Hkun Lat
Photo: Hkun Lat

Frontier freshens up at five

To mark our fifth birthday, we’re rewarding ourselves and our readers with a new website – one with a cleaner, magazine-style design and exclusive features for members.

When Frontier Myanmar launched in 2015, our website was a bit of an afterthought. Print was still king in Myanmar – most people were only just getting on the internet for the first time – and Frontier was very much conceived as a print-focused media organisation.

Our website was also designed to accommodate a mix of short news and longer content. Over the years we’ve thought more deeply about how we as a media organisation could best use our resources and skills to contribute to the country’s development.

We began to move away from short news stories, and our relaunch as a fortnightly publication in March 2018 freed us up further to focus on the longform (sometimes very longform) articles and investigations that we have since become known for.

This wasn’t necessarily something our website was designed for, so over the past six months we’ve been building a new site and it’s almost ready to go live. The new website will better showcase our content, particularly the great work from our photography team, through a design that more resembles a magazine – think large pictures and white space. Features and investigations will be given much more space than short news. Mobile users will of course be able to access the Frontier website through their browser, but later this year we’ll also launch a new mobile application to improve the user experience further.

The centrepiece of the website, though, is an archive of every print edition of the magazine since we started publishing five years ago. This archive will be available exclusively to members, who will be able to access it through an “issues” page after logging in.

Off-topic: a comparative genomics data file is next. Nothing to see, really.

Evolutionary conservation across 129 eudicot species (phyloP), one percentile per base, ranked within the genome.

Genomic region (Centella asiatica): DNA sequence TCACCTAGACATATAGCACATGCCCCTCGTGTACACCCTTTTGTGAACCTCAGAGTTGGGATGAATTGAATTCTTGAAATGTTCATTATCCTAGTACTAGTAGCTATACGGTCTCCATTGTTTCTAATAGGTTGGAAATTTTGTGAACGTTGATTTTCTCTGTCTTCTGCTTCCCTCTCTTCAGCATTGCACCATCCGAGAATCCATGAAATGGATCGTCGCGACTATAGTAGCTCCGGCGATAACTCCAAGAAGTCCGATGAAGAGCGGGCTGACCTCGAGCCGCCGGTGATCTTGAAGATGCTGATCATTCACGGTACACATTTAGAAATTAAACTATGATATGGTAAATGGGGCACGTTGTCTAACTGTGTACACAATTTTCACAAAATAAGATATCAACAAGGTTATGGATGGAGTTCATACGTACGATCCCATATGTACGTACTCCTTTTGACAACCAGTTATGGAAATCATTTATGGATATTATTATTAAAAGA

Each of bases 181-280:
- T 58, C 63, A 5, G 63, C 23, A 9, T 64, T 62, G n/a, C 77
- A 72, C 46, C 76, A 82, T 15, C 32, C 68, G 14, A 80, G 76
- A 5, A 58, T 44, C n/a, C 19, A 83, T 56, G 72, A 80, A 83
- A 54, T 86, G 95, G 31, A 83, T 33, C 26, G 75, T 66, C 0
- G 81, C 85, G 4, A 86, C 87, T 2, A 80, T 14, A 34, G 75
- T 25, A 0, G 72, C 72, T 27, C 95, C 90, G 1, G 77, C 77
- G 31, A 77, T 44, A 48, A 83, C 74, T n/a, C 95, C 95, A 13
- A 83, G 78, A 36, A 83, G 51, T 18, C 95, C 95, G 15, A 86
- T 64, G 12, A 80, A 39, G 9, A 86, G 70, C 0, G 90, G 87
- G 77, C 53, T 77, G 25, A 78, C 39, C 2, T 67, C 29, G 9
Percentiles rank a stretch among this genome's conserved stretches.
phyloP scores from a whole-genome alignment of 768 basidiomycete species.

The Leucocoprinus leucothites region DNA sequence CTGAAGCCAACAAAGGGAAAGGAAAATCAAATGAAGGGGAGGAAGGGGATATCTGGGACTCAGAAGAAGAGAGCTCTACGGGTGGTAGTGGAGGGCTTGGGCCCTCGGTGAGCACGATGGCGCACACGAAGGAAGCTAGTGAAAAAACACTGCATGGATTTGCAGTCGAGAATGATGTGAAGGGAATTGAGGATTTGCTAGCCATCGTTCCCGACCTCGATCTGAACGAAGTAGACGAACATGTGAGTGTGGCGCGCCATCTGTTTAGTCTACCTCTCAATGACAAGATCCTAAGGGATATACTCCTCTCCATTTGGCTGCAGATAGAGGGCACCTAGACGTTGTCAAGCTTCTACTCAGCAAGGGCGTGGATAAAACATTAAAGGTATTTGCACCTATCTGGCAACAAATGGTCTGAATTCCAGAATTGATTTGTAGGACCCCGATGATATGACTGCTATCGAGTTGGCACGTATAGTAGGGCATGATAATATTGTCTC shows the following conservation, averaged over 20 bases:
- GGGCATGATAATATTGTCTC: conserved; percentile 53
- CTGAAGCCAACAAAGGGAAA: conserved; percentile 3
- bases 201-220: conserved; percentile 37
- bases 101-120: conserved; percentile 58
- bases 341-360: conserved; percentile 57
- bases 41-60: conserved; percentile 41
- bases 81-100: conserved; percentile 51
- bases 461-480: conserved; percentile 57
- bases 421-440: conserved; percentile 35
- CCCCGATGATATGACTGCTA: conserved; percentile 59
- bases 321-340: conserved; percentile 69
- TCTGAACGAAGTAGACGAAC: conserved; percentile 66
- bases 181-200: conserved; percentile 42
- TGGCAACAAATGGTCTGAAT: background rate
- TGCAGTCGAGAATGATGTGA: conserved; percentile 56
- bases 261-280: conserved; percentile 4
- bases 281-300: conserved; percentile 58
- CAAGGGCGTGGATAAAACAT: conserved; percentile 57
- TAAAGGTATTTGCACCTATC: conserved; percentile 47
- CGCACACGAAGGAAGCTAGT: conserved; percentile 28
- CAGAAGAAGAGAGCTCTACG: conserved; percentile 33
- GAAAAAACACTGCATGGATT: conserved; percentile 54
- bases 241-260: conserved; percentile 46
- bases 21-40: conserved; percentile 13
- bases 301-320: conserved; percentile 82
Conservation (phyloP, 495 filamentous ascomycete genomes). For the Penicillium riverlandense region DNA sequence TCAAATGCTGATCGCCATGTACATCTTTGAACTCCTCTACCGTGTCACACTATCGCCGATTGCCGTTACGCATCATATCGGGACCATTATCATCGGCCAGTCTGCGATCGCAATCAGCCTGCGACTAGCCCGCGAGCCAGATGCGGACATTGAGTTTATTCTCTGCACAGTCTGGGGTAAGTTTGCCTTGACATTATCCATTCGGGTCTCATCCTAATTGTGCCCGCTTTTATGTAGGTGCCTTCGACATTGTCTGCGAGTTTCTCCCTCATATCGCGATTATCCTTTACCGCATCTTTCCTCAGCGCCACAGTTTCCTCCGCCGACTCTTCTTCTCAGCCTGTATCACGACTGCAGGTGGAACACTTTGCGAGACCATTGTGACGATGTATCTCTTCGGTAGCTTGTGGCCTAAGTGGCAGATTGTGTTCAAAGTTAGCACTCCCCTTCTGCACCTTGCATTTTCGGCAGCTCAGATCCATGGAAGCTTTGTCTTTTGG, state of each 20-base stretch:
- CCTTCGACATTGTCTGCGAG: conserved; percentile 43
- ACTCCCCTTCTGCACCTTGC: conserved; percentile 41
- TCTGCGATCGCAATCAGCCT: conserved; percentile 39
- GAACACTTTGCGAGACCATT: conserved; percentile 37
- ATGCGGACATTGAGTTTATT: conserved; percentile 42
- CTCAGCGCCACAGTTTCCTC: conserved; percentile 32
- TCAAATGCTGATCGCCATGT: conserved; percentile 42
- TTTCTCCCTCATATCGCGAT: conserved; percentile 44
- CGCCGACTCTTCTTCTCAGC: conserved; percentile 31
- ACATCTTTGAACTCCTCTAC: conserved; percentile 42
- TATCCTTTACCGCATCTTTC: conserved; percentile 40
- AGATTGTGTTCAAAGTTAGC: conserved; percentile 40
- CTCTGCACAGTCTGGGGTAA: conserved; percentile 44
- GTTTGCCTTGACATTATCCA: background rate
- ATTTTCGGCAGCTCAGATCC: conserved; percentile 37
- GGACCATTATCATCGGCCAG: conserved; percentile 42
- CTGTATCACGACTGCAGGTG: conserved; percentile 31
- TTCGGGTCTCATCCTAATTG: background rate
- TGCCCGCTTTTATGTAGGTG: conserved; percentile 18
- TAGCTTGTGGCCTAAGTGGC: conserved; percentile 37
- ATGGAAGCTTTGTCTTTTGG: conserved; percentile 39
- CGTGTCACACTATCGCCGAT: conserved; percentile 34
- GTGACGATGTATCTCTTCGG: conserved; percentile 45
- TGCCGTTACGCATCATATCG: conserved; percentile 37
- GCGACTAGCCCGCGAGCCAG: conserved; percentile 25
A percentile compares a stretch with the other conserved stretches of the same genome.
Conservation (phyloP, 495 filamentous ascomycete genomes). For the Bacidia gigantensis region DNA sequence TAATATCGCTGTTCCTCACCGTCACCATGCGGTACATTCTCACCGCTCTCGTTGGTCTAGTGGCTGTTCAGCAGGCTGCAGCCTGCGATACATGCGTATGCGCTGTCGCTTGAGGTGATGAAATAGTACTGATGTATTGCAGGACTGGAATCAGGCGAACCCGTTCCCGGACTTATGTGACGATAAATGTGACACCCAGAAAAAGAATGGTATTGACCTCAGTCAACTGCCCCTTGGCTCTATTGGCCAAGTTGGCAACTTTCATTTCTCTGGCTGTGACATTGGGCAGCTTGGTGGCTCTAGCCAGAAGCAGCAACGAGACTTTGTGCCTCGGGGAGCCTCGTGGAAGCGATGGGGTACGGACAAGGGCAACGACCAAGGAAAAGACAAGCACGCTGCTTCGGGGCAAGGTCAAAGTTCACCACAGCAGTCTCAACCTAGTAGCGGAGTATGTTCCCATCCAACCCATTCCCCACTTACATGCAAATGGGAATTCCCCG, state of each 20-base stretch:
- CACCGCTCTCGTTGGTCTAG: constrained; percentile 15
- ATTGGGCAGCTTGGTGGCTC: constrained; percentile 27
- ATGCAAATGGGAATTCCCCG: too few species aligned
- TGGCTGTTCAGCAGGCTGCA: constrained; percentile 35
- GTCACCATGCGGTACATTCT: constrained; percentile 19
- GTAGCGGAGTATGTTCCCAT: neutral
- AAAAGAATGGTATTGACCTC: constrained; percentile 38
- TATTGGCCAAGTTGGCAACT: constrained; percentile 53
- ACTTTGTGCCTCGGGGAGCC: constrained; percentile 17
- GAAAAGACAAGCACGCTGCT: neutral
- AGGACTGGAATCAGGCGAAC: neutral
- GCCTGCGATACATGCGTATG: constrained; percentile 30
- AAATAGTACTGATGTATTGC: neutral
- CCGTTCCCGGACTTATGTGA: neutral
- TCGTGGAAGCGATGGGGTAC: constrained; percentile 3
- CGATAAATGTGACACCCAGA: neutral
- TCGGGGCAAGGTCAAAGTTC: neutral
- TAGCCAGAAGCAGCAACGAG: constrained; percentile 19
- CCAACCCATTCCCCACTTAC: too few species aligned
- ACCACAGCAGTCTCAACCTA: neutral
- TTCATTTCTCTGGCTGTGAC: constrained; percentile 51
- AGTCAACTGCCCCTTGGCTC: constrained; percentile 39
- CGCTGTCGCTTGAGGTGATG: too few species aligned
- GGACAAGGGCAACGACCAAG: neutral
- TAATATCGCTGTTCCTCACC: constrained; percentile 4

The issues page is like a library, featuring the cover of every edition of Frontier since 2015. Click on a cover, and you’ll be taken to a contents page for that issue. The articles will be arranged almost as they are in the magazine, starting with the cover story, followed by the editorial, and ending with the backpage.

Although it sounds simple, making this happen was harder than you’d think. Because none of the articles on our current website have been tagged with an issue number, creating an archive required sorting through five years of articles and assigning them to their respective issues. A small team of newsroom staff worked long hours to tag all the articles.

Once the new site launches, we’ll still be making the articles in each print issue available for free, usually starting a week or more after the magazine comes out, like we’ve always done. But browsing our current website, you don’t get a sense of what a single issue looks like. We wanted to change that, because for us the print magazine is centralto Frontier’s identity. Members will soon be able to read a digital version of the magazine via the website as soon as we go to press, and before the print magazine hits newsstands or reaches subscribers.

The website marks a new phase for Frontier. We’re still committed to making all of our magazine content available for free in English and Burmese, because we believe that it’s important everyone has access to high-quality journalism about Myanmar, and readers should soon enjoy a much better user experience.

But we’re also thinking more about our core audience, particularly our members, and catering to their needs. We believe that the membership programme we launched earlier this year represents the future for Frontier, as it will shift us away from an advertising-based revenue model to one based on readers. We’re building a community around independent journalism, and it’s great to see that so many people believe in our mission.

This is already happening ­– we’ve had a great response to memberships so far – but the new website will only make memberships more attractive and, in the process, help us to build our financial independence.

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